US-backed global minimum tax will not stop transnational shenanigans

US-backed global minimum tax will not stop transnational shenanigans

Jaco Oelofsen | BusinessDay | 03 May 2021

Their profits are not made in New York offices but through exploitation of the poor in developing countries

Profits of transnational corporations rarely trickle down to the developing states that have handed over access to their nonrenewable mineral resources, the writer argues.

As details of US President Joe Biden’s New Deal  continue to unfold, it would seem that the winds of change blowing in the West might bring some welcome changes elsewhere too. According to the recently announced Made in America Tax Plan, the US will soon be putting its weight behind a proposal for a global minimum corporate tax rate with the aim of tackling transnational corporate tax dodging.

This proposal comes on the back of growing international recognition that the power of transnational corporations has swelled to surpass the capacity of many states to rein them in. Today they enjoy a system of highly favourable international laws that has become known as the “architecture of impunity”, allowing them to remain essentially stateless and untouchable, even when their economic footprint exceeds that of entire countries. This includes the freedom to operate out of tax havens — low or zero-tax jurisdictions where wealth and profits are often “offshored” to avoid tax in other countries.

For the developing world this state of play has meant the profits of these corporations rarely trickle down to those states that have handed over access to their nonrenewable mineral resources. According to the UN Conference on Trade and Development (Unctad), at least $88.6bn leaves the African continent each year in the form of capital flight, of which about $50bn can be traced to trade mis-invoicing, transfer mispricing and other forms of tax-dodging by transnational corporations. This systemic outflow of profits contributes to shrinking tax bases, increasing public debt and worsening inequality in countries such as SA — a perpetuation of the old “resource curse” in a different form.

In this context the US’s backing of a global corporate minimum tax sounds like a cause for celebration, especially for those of us in the Global South. However, as always the devil lies in the details.

The notion of a global minimum tax rate is not new. In 2013 the Organisation for Economic Co-operation and Development (OECD) launched its Base Erosion and Profit Shifting (BEPS) Project, in the hope of comprehensively reforming the international tax system to address issues of corporate tax evasion, economic digitalisation, and co-operation among international tax authorities in the 21st century. One of the key proposals of the OECD’s BEPS Project is the idea of a global minimum tax. This is the same proposal now supported by the US.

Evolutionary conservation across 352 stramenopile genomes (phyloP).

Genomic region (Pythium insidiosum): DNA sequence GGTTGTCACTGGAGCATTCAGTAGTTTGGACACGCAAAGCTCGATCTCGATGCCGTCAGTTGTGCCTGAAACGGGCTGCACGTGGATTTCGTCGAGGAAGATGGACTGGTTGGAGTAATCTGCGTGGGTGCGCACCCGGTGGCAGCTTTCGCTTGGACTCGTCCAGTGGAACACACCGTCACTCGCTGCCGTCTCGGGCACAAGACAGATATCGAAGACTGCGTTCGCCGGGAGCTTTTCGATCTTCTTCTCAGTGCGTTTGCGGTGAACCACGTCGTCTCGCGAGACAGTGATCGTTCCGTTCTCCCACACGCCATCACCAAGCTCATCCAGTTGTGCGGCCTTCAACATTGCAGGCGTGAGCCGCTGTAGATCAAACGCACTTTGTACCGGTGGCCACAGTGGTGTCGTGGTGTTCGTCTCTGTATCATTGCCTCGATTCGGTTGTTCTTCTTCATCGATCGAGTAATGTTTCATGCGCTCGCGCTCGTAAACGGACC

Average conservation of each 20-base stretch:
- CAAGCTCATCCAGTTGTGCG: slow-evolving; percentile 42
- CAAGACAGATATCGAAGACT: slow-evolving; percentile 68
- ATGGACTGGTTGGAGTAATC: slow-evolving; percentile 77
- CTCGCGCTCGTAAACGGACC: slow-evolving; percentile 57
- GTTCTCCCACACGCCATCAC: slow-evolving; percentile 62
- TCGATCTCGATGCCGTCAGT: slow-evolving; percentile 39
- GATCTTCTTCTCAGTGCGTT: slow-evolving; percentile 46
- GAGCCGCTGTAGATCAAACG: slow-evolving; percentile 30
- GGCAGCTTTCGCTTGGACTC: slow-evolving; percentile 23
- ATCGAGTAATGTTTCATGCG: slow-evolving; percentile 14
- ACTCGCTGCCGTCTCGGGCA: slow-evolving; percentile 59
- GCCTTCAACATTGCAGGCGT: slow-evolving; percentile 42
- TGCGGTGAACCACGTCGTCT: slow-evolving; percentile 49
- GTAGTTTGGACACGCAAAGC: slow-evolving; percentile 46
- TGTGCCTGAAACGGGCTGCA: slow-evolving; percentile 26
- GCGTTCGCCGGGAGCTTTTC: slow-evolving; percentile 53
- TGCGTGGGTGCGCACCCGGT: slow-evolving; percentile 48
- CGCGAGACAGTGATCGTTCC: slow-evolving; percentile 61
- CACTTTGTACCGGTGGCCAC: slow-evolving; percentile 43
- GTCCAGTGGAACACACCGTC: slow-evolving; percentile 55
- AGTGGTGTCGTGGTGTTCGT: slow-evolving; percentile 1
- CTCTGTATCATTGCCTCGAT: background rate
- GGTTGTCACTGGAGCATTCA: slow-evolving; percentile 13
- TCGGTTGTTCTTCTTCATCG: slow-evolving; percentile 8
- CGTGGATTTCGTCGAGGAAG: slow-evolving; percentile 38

The OECD proposal aims to set a minimum or floor for effective corporate tax rates across countries, with the current proposed minimum being about 12%. However, this does not mean all countries will be obliged to set their corporate income tax at 12%. Instead, any corporate income that is declared in a jurisdiction with a lower tax rate than the minimum will be subject to a top-up tax until the tax on this income has reached 12%. For example, if a company declares R100m income in a country with a 10% tax rate, the proposal would subject R2m (2%) of this income to a top-up tax so that the total tax is equivalent to 12%.

This newly taxed income also won’t go to the tax haven in question. Instead, it will be allocated from a top-down basis, with first taxing rights belonging to the country in which the company’s headquarters or parent entity is situated. In theory, this should diminish the incentives for transnational corporations to shift their profits to tax havens, as these profits will just be taxed in their home country instead.

But the problem with this proposal is that profits are not made in the New York offices of wealthy transnationals. Instead, real productive activity takes place at the bottom of the ownership chain. It is in developing countries that the subsidiaries of transnational corporations own the mines, process the minerals and send them abroad. Without this first step there would be no profits to hide.

Tax evasion begins at the level of these productive subsidiaries. In SA, the case brought against chrome giant Samancor demonstrated how “bottom of the chain” subsidiaries can shift profits by, for example, paying huge sums of money to their sister or parent companies in tax havens for nonexistent goods and services. From the perspective of the larger corporate group, this means less income is declared in high tax areas, and more income is declared in low or no-tax areas. This not only deprives countries of desperately needed revenue but also allows local subsidiaries to claim poverty when it comes to wage bargaining or upholding environmental and community commitments.


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